Garmin was presented the prestigious Robert J. Collier Trophy in Arlington, Virginia, on Nov. 4, 2021, for designing, developing and fielding Emergency Autoland—the world’s first certified autonomous system that activates during an emergency to control and land an aircraft without human interaction. The award is for the year 2020, since its value must be thoroughly demonstrated by actual use during the preceding year. Autoland was awarded FAA type certification as standard equipment in three Garmin G3000-equipped airframes, including the Piper M600, Cirrus SF-50 Vision Jet (as Safe Return) and the Daher TBM940 (as HomeSafe). There over 300 Garmin Autoland-equipped aircraft in service.
“We all know that it’s not a matter of if Autoland will be called upon, but when it will be called upon,” said Garmin’s Phil Straub after accepting the trophy on behalf of the company. To date there have been no Autoland activations outside of flight demonstrations. Still, all three aircraft OEMs report brisk sales of Autoland-equipped aircraft given its safety backstop, particularly among older buyers and their families. The system is not yet available in the aftermarket for retrofit.
In addition to being an aviator, humanitarian and sportsman, Robert Collier was a prominent publisher whose family created the Colliers Weekly. Robert Collier commissioned the trophy with an intent to encourage the American aviation community to strive for excellence and achievement in aeronautical development. Robert J. Collier died in 1918 after completing his military service in World War I.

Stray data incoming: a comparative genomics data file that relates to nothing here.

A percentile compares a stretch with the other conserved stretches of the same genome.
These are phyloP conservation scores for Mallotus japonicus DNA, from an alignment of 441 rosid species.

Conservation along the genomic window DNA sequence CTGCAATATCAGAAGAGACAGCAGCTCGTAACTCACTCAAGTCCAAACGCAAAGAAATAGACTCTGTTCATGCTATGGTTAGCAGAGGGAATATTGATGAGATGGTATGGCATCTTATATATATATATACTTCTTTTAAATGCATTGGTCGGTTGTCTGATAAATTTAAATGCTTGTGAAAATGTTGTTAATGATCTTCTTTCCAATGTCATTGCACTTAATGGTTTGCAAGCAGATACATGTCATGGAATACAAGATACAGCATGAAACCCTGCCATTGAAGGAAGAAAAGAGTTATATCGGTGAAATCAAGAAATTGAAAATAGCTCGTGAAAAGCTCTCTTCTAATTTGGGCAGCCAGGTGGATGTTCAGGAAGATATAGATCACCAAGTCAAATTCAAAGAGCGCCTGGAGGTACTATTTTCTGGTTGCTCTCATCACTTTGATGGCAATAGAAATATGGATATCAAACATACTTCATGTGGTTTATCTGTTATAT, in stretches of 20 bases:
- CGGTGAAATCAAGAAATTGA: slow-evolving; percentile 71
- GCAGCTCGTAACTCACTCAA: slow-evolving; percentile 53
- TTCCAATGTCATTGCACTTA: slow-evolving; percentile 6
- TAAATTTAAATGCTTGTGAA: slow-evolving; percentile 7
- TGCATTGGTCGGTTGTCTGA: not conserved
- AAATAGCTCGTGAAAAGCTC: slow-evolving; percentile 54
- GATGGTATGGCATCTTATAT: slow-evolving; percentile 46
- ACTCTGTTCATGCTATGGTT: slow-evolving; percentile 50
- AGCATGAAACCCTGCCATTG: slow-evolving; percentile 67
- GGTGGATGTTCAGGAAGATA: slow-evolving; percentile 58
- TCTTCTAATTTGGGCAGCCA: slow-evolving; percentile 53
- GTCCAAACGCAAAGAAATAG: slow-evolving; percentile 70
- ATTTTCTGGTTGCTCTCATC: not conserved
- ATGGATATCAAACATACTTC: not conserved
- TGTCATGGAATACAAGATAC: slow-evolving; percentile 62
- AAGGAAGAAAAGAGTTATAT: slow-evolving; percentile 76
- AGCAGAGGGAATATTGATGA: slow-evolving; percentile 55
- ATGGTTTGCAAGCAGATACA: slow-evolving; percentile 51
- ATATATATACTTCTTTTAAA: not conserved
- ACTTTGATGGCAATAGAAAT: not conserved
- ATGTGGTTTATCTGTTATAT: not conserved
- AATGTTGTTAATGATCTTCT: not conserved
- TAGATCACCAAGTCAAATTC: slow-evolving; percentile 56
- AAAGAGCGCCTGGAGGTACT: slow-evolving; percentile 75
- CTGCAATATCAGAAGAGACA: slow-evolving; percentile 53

The Collier Trophy, which dates back to 1911, is awarded annually by the National Aeronautic Association for the greatest achievements in aeronautics in America, with respect to improving the performance, safety and efficiency of air or space vehicles. Garmin joins NASA, Neil A. Armstrong, William P. Lear, Howard Hughes, Glenn H. Curtiss and Orville Wright (to name just a few) to receive the award. The 525-pound bronze trophy resides at the National Air and Space Museum and was brought to the ceremony in Arlington, which was attended by Garmin senior leadership and engineers, select members of the general aviation OEM community, aviation journalists and political figures. The trophy—commissioned by Baltimore sculptor Ernest Wise Keyser—is said to represent “the genius of Man (chief figure), which having conquered Gravity (male figure) and Contrary Winds (female figure) and having touched the bird and found its secrets, and soars from earth a conqueror.”